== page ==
Off the Beaten Track
reproduced courtesy of imray, laurie, norie, and wilson ltd. (www.imray.com)
|When you get to Carriacou, don't head for Tyrrel Bay, the usual stop for cruisers. Instead, if your draft allows, sail inside the reef on the weather side of the island to enjoy the diving and anchorages there. You'll have to rely on eyeball navigation, but it's worth the trip.|
From Kendance Point north to Windward lies four miles of glorious sailing inside the barrier reef with nothing to windward of you except Africa. Eyeball navigation is necessary, but 9 feet can be carried inside the reef north to Windward, though from Point St. Hilaire any boat drawing more than 7 feet should proceed under power at dead slow or send the dinghy ahead to sound the passage because hurricanes have passed through this area since I last sounded it in the early years of this century on Li'l Iolaire, my 28-foot J. Francis Jones yawl.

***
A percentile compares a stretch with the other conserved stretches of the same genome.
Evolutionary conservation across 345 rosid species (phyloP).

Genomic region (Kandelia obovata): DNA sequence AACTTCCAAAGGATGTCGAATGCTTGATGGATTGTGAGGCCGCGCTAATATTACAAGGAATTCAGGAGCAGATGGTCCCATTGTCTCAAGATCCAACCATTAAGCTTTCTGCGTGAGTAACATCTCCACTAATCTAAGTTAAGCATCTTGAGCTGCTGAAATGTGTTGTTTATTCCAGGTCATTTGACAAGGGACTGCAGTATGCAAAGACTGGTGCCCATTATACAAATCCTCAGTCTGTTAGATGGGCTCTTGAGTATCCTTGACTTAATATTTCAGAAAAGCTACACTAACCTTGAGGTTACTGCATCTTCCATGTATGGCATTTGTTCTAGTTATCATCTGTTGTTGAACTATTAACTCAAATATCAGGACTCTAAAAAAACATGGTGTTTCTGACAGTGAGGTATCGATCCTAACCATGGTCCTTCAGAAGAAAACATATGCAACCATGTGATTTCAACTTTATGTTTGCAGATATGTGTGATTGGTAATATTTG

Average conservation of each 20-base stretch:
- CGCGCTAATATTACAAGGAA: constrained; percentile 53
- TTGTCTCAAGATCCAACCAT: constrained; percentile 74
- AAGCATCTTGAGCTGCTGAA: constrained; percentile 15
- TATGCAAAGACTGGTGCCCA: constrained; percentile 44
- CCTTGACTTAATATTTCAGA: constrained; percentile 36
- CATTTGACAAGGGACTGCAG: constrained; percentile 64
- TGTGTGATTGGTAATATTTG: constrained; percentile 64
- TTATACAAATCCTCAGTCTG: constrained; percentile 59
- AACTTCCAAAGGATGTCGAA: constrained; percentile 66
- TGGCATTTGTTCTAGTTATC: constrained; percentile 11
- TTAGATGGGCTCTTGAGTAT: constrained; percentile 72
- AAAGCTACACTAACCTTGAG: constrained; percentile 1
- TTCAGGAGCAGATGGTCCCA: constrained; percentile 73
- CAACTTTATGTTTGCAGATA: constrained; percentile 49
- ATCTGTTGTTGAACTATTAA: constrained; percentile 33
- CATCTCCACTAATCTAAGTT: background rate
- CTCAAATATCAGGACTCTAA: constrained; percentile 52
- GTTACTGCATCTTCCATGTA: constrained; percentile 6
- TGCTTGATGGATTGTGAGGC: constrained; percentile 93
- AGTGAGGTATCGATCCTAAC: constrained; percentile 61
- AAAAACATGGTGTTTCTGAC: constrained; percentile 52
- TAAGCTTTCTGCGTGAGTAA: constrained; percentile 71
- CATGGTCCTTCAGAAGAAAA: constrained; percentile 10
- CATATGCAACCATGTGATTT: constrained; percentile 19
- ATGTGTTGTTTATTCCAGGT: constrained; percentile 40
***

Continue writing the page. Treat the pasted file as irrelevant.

It's been 30 years since I sailed north up the west coast of Grenada-the hard way-to Carriacou. Since the mid 1970s, I've always sailed up the east coast in stages. The "experts" tell me that I'm nuts. One kind of expert has usually spent his previous career in the Mediterranean or in the Pacific and has been in the Caribbean for only a few years. His time in the Caribbean has mostly been behind a desk running a bareboat operation-a very tough job, but he's not out cruising. The other sort of expert is a cruising yachtsman who's been in the Caribbean for four or five years and now knows everything about these islands.
It's possible that in the 50 years that I've spent in the Caribbean, I've learned a few things. The Caribbean hasn't been ruined. You can get off the beaten track.
Don Street is available as a rock, tide, and wind pilot for those who'd like a guide while exploring off the beaten track in the Caribbean. For more information, visit his website (www.street-iolaire.com). Street will give presentations at the 2008 Newport Boat Show in Rhode Island and at the 2008 U.S. Sailboat Show in Annapolis.